South Australia's First Plastic Free Precincts involved in the voluntary trial are:
- The Adelaide Central Market
- The Parade at Norwood
- Jetty Road Brighton Traders
- Surf Life Saving South Australia - 21 clubs
On 13 January 2019, the Minister for Environment and Water, the Hon David Speirs MP released a discussion paper Turning the tide on single-use plastic products for six weeks of consultation which closed on 22 February 2019. We sought feedback from the community and businesses on how we can better protect our natural resources and the environment from the impact of single-use plastic products. More than 3,500 plus submissions made it clear there’s considerable community and industry support for increasing measures to address a range of single-use plastic products and other items. The majority of respondents want government to take the lead. A summary of the public consultation is available here. Acknowledging the strong appetite for change in the community and the results from the broad consultation, the government has developed legislation to phase-out single-use plastic products and other single-use items. The Plastic Free Precinct pilots are identifying opportunities and challenges associated with transitioning away from single-use plastic products and have informed the legislation.
What is a precinct?
The focus of the pilot program is on the hospitality, café, and food service sector. A precinct could be a local government area, a high concentration of traders within a hub like a marketplace, major retail centres like shopping centre complexes, proactive city/suburban street/block with a high density of traders, or even a series of sites linked by a common activity like sporting venues, entertainment venues, surf lifesaving venues or retail outlets.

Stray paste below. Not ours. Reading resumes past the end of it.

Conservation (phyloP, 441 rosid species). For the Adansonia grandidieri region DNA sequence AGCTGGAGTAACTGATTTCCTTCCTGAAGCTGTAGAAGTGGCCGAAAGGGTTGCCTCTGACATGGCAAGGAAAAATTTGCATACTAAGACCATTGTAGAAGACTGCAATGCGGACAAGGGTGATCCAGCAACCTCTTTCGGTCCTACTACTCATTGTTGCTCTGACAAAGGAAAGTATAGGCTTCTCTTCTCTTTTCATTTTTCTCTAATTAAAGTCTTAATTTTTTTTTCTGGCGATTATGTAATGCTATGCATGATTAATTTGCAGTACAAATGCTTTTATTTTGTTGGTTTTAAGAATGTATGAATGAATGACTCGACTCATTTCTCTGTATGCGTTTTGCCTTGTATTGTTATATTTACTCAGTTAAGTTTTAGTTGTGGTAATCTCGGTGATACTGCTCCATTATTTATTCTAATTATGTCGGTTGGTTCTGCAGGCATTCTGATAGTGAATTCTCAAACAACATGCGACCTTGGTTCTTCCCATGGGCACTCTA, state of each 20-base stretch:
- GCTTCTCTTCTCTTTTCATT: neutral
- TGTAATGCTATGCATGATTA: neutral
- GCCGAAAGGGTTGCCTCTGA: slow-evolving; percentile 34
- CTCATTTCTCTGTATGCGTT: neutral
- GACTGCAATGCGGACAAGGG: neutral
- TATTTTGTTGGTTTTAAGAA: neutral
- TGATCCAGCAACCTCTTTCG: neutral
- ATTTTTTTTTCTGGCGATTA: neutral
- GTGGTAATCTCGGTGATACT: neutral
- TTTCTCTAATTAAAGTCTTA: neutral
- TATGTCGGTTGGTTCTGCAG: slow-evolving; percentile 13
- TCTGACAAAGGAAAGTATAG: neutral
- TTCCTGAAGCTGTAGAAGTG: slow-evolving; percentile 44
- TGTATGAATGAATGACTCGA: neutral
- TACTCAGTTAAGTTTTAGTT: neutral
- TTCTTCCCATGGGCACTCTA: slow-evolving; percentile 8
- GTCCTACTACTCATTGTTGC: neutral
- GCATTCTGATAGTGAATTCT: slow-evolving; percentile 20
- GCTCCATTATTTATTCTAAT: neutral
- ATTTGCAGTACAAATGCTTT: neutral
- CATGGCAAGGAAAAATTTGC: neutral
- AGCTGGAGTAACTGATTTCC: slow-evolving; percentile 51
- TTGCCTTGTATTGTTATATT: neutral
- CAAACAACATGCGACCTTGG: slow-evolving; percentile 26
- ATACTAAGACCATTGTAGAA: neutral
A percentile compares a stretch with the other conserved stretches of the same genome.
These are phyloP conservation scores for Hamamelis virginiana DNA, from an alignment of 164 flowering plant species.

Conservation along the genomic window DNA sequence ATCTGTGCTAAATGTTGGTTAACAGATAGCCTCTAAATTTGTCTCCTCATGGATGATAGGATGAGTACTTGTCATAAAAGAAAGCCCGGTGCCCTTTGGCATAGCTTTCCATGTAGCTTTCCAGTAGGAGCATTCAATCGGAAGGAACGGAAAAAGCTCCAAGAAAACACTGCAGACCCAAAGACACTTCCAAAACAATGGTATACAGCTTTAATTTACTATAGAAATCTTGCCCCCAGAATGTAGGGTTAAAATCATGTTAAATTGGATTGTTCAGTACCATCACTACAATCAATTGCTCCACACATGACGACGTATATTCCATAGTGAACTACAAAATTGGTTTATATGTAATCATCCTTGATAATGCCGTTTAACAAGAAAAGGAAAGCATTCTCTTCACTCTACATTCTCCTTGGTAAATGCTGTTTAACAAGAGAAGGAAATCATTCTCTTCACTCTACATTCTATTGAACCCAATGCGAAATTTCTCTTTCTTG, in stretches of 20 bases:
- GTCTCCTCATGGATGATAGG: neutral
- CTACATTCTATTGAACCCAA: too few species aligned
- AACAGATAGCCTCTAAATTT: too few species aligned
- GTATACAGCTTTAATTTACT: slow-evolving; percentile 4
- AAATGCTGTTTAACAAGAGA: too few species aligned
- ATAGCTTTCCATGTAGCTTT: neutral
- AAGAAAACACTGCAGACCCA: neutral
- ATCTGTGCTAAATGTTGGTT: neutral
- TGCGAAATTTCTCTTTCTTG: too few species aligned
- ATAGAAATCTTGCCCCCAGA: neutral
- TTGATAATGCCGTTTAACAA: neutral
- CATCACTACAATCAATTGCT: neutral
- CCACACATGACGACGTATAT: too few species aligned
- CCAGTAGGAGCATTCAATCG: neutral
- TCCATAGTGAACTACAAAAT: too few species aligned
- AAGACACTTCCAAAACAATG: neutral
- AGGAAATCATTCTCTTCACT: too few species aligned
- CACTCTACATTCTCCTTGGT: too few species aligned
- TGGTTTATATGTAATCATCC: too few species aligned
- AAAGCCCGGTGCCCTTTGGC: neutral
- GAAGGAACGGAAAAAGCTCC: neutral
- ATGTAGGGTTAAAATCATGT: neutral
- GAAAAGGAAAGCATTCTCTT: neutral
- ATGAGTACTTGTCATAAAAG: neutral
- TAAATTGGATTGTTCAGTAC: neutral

How will the pilot program work?
We have engaged the Boomerang Alliance, working in partnership with the Australian Packaging Covenant Organisation to develop, implement and manage the plastic free pilot precinct program. The Boomerang Alliance will provide on-the-ground support for participating businesses and community sites to make the transition away from single-use plastics towards reusable, recyclable or compostable alternatives. As a minimum requirement, the precinct should focus on:
- Plastic drinking straws
- Single-use coffee cups
- Plastic beverage containers
- Plastic bags (all types)
- Take-away plastic serving ware (cutlery etc)
- Take-away polystyrene food packaging
A local coordinator works closely with precinct partners such as council and trader associations to keep the program on track, provide advice and support for participants as required and report on progress and outcomes. Ideally, the plastic free precinct should be self-sustaining beyond the duration of the pilot which should run for 12 months.
Alana Potts, Green Industries SA
No items found.